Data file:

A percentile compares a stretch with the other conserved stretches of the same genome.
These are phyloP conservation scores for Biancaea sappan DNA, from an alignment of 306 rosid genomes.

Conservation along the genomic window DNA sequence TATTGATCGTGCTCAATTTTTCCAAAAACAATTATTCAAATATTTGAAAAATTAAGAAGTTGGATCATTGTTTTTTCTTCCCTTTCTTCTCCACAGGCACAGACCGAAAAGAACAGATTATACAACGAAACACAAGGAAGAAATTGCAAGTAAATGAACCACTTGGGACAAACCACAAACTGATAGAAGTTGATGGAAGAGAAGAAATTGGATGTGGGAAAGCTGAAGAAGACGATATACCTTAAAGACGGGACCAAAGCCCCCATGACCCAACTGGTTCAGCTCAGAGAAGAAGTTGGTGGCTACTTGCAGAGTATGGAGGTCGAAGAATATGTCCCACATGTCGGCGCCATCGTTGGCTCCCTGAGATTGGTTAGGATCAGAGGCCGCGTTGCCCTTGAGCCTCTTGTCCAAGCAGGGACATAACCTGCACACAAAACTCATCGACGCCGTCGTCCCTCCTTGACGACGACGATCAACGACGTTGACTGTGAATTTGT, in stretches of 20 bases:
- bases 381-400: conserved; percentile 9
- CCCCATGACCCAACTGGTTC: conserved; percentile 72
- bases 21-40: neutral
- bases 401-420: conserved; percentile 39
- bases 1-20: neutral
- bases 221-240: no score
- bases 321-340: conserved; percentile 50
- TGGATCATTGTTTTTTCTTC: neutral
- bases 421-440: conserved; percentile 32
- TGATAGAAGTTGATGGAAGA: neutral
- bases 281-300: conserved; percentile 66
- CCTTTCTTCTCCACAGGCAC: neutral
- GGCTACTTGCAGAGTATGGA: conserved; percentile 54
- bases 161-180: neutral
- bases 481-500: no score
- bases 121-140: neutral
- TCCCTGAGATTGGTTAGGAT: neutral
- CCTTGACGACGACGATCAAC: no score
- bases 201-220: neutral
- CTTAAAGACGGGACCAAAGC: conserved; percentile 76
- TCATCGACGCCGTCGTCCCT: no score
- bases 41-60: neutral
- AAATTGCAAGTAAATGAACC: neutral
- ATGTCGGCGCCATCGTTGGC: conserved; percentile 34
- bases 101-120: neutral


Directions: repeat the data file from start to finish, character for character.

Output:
A percentile compares a stretch with the other conserved stretches of the same genome.
These are phyloP conservation scores for Biancaea sappan DNA, from an alignment of 306 rosid genomes.

Conservation along the genomic window DNA sequence TATTGATCGTGCTCAATTTTTCCAAAAACAATTATTCAAATATTTGAAAAATTAAGAAGTTGGATCATTGTTTTTTCTTCCCTTTCTTCTCCACAGGCACAGACCGAAAAGAACAGATTATACAACGAAACACAAGGAAGAAATTGCAAGTAAATGAACCACTTGGGACAAACCACAAACTGATAGAAGTTGATGGAAGAGAAGAAATTGGATGTGGGAAAGCTGAAGAAGACGATATACCTTAAAGACGGGACCAAAGCCCCCATGACCCAACTGGTTCAGCTCAGAGAAGAAGTTGGTGGCTACTTGCAGAGTATGGAGGTCGAAGAATATGTCCCACATGTCGGCGCCATCGTTGGCTCCCTGAGATTGGTTAGGATCAGAGGCCGCGTTGCCCTTGAGCCTCTTGTCCAAGCAGGGACATAACCTGCACACAAAACTCATCGACGCCGTCGTCCCTCCTTGACGACGACGATCAACGACGTTGACTGTGAATTTGT, in stretches of 20 bases:
- bases 381-400: conserved; percentile 9
- CCCCATGACCCAACTGGTTC: conserved; percentile 72
- bases 21-40: neutral
- bases 401-420: conserved; percentile 39
- bases 1-20: neutral
- bases 221-240: no score
- bases 321-340: conserved; percentile 50
- TGGATCATTGTTTTTTCTTC: neutral
- bases 421-440: conserved; percentile 32
- TGATAGAAGTTGATGGAAGA: neutral
- bases 281-300: conserved; percentile 66
- CCTTTCTTCTCCACAGGCAC: neutral
- GGCTACTTGCAGAGTATGGA: conserved; percentile 54
- bases 161-180: neutral
- bases 481-500: no score
- bases 121-140: neutral
- TCCCTGAGATTGGTTAGGAT: neutral
- CCTTGACGACGACGATCAAC: no score
- bases 201-220: neutral
- CTTAAAGACGGGACCAAAGC: conserved; percentile 76
- TCATCGACGCCGTCGTCCCT: no score
- bases 41-60: neutral
- AAATTGCAAGTAAATGAACC: neutral
- ATGTCGGCGCCATCGTTGGC: conserved; percentile 34
- bases 101-120: neutral